Labour is making fiscal responsibility the central pledge in its manifesto, as the left-wing party seeks to reassure voters that it can be trusted with country's purse strings once again.
Labour’s better plan for Britain:— The Labour Party (@UKLabour) April 13, 2015
Reward hard work
The next generation doing better than the last pic.twitter.com/D9Uk3q3WuT
On day one of a Labour government we will start to tackle tax avoidance. We believe everyone should play by the same rules.— Ed Miliband (@Ed_Miliband) April 12, 2015
Every one of the policies in our manifesto is paid for: Here's the first page of the Manifesto we launch today pic.twitter.com/Rod4H8TNgH— Ed Balls (@edballs) April 13, 2015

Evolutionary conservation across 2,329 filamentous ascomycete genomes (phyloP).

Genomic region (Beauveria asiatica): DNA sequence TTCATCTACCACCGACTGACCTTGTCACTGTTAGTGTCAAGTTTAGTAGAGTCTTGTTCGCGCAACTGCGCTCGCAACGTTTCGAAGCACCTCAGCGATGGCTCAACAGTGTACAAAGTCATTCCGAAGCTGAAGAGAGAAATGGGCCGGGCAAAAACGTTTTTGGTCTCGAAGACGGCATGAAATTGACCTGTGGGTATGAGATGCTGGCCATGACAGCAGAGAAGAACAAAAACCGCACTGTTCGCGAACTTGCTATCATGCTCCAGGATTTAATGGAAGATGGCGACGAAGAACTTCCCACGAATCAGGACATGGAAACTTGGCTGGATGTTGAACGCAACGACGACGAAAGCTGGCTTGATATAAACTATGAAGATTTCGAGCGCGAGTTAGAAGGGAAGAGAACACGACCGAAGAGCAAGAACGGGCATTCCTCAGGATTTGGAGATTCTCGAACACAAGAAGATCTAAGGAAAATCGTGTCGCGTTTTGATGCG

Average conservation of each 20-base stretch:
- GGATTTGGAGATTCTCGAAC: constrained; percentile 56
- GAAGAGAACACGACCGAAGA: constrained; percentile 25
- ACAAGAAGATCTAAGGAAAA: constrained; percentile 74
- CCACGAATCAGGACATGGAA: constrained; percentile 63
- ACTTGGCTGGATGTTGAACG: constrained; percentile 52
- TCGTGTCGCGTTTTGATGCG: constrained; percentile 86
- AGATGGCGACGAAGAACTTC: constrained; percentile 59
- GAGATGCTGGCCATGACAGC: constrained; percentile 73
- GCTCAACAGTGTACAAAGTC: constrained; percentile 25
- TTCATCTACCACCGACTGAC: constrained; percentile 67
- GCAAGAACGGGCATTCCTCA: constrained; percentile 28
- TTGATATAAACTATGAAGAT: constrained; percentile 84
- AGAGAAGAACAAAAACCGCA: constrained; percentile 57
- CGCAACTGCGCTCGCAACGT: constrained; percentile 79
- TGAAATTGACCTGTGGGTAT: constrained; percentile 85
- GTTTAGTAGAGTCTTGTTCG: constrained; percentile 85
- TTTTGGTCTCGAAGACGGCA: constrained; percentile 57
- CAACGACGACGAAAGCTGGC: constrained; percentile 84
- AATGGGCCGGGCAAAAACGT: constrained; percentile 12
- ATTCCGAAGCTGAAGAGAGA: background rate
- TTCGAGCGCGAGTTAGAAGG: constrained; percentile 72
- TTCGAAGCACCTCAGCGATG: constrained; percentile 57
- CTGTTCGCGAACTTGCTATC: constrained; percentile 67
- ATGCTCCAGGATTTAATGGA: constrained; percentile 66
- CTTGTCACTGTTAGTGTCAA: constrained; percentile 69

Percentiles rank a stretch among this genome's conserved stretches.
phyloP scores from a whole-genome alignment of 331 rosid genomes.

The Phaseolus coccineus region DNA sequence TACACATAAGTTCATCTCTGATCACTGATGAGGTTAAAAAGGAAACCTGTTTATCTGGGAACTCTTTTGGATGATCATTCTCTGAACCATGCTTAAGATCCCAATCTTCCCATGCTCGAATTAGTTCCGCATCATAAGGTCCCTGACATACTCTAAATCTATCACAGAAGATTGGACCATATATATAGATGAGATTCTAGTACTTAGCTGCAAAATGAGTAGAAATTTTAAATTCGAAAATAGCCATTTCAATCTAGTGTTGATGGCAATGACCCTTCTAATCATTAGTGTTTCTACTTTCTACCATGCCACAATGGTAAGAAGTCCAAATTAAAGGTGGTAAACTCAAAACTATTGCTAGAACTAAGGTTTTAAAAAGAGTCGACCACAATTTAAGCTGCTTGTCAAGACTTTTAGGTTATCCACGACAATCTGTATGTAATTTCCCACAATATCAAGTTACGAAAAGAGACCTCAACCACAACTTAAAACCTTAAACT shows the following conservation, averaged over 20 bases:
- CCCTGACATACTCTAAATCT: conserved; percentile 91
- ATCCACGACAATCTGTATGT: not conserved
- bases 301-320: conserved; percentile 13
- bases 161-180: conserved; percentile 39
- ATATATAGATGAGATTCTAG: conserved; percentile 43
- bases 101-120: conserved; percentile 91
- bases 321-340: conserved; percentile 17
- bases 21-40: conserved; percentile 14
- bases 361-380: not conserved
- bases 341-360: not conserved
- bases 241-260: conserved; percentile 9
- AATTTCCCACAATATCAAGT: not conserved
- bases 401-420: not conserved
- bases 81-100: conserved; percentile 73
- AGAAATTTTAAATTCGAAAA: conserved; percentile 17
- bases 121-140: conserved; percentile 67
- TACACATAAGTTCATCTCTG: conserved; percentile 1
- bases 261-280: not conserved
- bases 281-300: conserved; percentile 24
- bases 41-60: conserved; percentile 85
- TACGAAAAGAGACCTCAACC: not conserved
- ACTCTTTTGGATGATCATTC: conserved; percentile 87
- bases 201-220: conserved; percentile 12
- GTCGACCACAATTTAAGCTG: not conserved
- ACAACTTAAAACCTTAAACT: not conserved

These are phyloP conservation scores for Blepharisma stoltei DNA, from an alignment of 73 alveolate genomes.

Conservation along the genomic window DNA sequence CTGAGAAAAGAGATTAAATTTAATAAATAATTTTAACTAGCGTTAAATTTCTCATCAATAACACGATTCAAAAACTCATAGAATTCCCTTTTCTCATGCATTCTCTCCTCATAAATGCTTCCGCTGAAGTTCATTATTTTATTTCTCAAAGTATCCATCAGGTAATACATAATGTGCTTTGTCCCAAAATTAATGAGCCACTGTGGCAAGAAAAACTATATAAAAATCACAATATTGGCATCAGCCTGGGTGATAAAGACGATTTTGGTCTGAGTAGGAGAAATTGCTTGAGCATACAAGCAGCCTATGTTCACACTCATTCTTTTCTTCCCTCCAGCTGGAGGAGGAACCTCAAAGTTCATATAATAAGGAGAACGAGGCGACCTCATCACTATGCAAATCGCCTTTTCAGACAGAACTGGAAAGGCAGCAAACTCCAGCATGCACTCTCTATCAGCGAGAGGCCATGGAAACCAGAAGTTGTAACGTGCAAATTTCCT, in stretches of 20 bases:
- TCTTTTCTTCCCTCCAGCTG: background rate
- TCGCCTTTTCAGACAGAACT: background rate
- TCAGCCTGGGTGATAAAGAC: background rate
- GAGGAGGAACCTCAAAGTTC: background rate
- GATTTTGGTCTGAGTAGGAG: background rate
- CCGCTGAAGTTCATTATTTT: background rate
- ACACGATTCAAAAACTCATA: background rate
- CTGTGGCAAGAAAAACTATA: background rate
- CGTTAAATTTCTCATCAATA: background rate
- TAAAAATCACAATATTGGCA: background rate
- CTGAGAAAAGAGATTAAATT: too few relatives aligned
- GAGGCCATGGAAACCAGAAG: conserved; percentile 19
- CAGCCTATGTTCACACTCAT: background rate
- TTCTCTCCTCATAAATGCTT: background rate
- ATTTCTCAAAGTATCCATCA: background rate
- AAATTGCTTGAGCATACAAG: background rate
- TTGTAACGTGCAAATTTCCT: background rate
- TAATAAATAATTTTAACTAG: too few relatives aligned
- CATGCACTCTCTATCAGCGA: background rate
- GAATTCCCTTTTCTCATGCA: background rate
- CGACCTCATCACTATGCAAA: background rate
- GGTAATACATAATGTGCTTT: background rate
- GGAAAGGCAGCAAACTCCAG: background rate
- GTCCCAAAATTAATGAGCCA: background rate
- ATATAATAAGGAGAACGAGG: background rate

I made a commitment yesterday that our goal will be £7.5bn a year extra coming in from tackling tax avoidance and tax evasion. If we can do that by the middle of the parliament that will enable me to get the deficit down earlier, but clearly that is an ambitious goal. That is why our backstop is by the end of the parliament unequivocally.
We've come a long way since Labour's Great Recession - let's not risk it all now pic.twitter.com/X6u9rL4e73— CCHQ Press Office (@CCHQPress) April 13, 2015
One's copy of the Labour manifesto has arrived. Inexplicably they have sent me four. pic.twitter.com/XZFaDPvnxK— Rees-Mogg (@JakeReesMogg) April 13, 2015
Am told that fiscal charter / responsibility front page was added to the Labour manifesto last Friday. Late overhaul, acc to some sources— Allegra Stratton (@ITVAllegra) April 13, 2015